In other Weston BIA news, the BIA will be expanding its territory northward. This will have to be approved by council later on this year. View the current territory here.
For more information or to audition for a spot, contact Marion at 416-249-0691.
UrbanArts, a local community arts group, received nearly $750,000 from the provincial Trillium Foundation last week. They’ll use the money to expand their arts programming over three years into five more neighbourhoods.
Laura Albanese announced the funding at UrbanArts’ AGM on May 4. The grant will allow UrbanArts to grow into each of the Neighbourhood Improvement areas in the riding.
— UrbanArts (@UrbanArtsTO) May 4, 2017
The Ontario Trillium Foundation gives grants to community groups across the province with money raised from lotteries.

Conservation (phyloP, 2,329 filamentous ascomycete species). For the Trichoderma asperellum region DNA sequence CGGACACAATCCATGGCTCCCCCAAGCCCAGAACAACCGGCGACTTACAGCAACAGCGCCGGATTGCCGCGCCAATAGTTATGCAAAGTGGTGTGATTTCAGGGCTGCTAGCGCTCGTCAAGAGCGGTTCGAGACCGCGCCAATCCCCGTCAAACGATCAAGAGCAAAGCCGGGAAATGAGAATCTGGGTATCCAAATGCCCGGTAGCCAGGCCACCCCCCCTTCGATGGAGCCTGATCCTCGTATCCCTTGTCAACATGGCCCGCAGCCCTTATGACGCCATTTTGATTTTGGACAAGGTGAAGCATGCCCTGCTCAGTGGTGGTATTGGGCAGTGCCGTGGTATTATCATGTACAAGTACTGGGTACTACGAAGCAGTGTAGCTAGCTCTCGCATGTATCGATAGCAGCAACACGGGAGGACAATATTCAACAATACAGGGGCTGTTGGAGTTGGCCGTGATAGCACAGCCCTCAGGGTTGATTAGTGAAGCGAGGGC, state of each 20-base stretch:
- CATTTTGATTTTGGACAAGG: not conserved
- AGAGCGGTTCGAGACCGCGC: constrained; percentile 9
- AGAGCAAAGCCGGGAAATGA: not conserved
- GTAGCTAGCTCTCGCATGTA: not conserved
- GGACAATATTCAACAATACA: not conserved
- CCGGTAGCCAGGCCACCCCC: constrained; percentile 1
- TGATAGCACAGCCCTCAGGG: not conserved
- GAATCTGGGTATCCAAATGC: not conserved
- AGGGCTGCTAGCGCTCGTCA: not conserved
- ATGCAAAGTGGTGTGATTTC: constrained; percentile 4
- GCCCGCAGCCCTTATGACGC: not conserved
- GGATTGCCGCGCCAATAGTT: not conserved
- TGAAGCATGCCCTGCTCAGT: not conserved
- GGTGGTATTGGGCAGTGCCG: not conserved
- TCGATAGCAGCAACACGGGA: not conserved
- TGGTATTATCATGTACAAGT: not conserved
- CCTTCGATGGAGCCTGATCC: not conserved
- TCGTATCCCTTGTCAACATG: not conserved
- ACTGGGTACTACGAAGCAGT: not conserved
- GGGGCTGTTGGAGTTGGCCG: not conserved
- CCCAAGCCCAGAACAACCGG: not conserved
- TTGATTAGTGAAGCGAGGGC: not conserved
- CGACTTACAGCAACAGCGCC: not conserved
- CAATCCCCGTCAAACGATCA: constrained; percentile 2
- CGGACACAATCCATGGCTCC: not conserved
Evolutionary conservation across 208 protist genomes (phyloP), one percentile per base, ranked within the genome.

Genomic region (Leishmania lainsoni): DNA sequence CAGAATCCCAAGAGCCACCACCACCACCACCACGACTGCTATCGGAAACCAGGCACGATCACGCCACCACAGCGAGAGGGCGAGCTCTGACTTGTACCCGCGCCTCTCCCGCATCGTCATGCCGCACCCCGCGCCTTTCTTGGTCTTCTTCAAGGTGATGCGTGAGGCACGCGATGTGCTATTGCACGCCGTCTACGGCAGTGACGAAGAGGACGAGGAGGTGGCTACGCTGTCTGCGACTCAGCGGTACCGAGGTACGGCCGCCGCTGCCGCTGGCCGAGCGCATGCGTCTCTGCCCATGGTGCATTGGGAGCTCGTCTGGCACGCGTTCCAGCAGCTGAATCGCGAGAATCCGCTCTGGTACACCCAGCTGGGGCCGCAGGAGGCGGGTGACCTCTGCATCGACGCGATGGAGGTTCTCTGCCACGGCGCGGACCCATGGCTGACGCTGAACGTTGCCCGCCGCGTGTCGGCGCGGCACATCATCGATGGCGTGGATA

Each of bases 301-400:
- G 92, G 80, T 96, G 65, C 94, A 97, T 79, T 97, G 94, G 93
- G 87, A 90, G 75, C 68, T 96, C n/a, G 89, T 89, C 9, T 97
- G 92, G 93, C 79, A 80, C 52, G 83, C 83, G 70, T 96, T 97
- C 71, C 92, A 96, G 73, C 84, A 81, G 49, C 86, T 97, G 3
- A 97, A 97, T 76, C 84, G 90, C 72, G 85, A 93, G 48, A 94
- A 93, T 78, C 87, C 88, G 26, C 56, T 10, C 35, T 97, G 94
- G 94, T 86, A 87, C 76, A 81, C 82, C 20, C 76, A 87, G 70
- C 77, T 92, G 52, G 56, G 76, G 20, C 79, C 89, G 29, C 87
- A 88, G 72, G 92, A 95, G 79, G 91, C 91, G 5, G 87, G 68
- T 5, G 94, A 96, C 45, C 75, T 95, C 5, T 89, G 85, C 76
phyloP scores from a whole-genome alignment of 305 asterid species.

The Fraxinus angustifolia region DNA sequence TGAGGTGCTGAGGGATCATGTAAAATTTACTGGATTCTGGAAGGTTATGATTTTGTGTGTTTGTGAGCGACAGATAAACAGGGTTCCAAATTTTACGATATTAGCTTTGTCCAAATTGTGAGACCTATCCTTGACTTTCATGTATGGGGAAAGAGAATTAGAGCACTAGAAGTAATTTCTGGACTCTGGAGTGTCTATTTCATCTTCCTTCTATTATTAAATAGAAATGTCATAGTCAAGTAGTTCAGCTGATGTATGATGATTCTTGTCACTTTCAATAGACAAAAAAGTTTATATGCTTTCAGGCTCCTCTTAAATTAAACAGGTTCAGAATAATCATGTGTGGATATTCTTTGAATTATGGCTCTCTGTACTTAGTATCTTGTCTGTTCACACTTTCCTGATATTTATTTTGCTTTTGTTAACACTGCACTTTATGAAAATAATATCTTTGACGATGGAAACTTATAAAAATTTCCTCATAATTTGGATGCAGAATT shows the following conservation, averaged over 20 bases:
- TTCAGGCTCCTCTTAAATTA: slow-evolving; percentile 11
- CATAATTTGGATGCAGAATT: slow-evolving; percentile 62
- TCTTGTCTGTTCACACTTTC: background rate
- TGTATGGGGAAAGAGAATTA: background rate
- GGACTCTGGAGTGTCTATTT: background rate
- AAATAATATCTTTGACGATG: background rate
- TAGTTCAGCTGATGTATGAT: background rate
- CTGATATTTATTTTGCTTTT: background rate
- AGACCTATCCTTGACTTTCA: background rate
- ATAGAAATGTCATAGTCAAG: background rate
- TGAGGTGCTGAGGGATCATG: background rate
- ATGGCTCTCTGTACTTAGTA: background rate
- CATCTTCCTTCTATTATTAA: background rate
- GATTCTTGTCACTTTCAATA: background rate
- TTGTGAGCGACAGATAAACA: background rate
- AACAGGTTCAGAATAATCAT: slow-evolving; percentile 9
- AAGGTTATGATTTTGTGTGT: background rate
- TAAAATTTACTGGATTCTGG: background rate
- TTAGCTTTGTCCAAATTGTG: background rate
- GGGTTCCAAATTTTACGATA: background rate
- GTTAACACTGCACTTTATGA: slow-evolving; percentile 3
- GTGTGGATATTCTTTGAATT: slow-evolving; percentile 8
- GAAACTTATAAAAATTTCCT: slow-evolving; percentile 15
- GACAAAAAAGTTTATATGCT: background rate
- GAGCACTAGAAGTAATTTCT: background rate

Close to 40 people braved chilly temperatures and cloudy skies to visit some key parts of our Weston neighbourhood. Organizers Cherie Hurst and Mary Louise Ashbourne led a well-attended Janes Walk today organized under the banner of the Weston Historical Society. The theme was one of renewal and there was a pervasive sense of a dynamic new Weston emerging after decades of decline and neglect. The tour started at the GO / UP Express station where local historian Mary Louise Ashbourne joked that Weston had suffered with lemons for years, but now, thanks to community activism, we were beginning to get some lemonade. Some of that lemonade takes the form of a fast, frequent connection to the airport or downtown for a cost comparable to the GO train.